EU Turkey migrant deal
Refugees are silhouetted as they reach the shores of the Greek island of Lesbos on a dinghy during sunriseAlkis Konstantinidis/Reuters

The migrant deal struck between the European Union and Turkey has come into force. It aims to ease the unprecedented crisis while Greece is still struggling. Greek officials have made it clear they need more manpower to fully implement the deal in retuning the refugees to Turkey.

Under the controversial yet much awaited agreement, every refugee who ended up on the shores of Greek islands will be sent back to Turkey if the individual has not applied for asylum or his or her petition has been rejected. The EU will resettle one from Turkey's refugee camps for every refugee deported.

Despite the deal which takes effect on 20 March, refugee boats continue to arrive in Greece in the eastern Mediterranean. The increasing influx hours ahead of the implementation of the deal has made it difficult for the Greek authorities to handle the situation. Prime Minister Alexis Tsipras said the country would need at least 36 hours to fully implement the terms of the deal.

"The agreement to send back new arrivals on the islands should, according to the text, enter into force on March 20. But a plan like this cannot be put in place in only 24 hours," Giorgos Kyritsis, the government coordinator for migration policy spokesman, was quoted as saying.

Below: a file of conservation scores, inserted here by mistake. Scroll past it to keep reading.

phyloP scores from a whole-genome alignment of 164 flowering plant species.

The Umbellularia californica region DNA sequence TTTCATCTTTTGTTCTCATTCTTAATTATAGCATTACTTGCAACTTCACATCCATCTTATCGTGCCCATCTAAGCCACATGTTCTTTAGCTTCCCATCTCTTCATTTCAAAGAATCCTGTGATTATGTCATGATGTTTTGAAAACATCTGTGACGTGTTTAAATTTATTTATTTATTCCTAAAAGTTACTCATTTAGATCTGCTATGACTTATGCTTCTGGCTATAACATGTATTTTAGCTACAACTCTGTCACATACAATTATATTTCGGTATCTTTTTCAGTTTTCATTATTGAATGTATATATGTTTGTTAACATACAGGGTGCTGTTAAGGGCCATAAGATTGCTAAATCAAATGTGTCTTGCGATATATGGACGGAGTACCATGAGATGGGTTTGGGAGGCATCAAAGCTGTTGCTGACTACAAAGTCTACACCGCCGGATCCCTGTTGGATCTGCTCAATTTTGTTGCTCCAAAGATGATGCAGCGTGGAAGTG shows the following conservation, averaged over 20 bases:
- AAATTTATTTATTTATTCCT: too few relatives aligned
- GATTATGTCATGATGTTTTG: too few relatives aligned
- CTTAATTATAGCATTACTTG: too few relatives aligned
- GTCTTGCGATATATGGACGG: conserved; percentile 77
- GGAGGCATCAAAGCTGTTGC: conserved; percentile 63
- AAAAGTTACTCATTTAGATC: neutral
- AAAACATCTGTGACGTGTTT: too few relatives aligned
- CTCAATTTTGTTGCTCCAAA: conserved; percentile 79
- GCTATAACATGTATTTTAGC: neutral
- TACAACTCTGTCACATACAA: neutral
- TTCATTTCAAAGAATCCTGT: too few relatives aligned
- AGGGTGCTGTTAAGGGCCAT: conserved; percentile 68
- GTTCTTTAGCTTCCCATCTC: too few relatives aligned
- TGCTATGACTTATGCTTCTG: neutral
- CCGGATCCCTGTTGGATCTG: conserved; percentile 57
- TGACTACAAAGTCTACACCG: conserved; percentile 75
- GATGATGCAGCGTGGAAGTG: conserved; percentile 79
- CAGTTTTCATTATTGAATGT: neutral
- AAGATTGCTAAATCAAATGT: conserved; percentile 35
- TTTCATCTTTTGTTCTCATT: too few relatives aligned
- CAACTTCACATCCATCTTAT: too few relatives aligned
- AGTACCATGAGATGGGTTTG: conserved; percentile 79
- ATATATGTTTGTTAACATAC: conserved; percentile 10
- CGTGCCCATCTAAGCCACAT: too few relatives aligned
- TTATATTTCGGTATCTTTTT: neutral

The details of the deal remain sketchy. There is no clarity on how the immigrants would be sent back to Turkey. Ankara officials said they would submit a detailed framework of how they would spend the €3bn – the aid agreed by the EU as per the deal – in November 2016.

As many as 2,300 experts comprising translators, legal specialists and security officials are set to arrive in Greece in order to ensure smooth implementation of the agreement.

"We still don't know how the deal will be implemented in practice. Above all, we are waiting for the staff Europe promised to be able to quickly process asylum applications – translators, lawyers, police officers – because we cannot do it alone," a police source on the Greek island of Lesbos told the AFP news agency.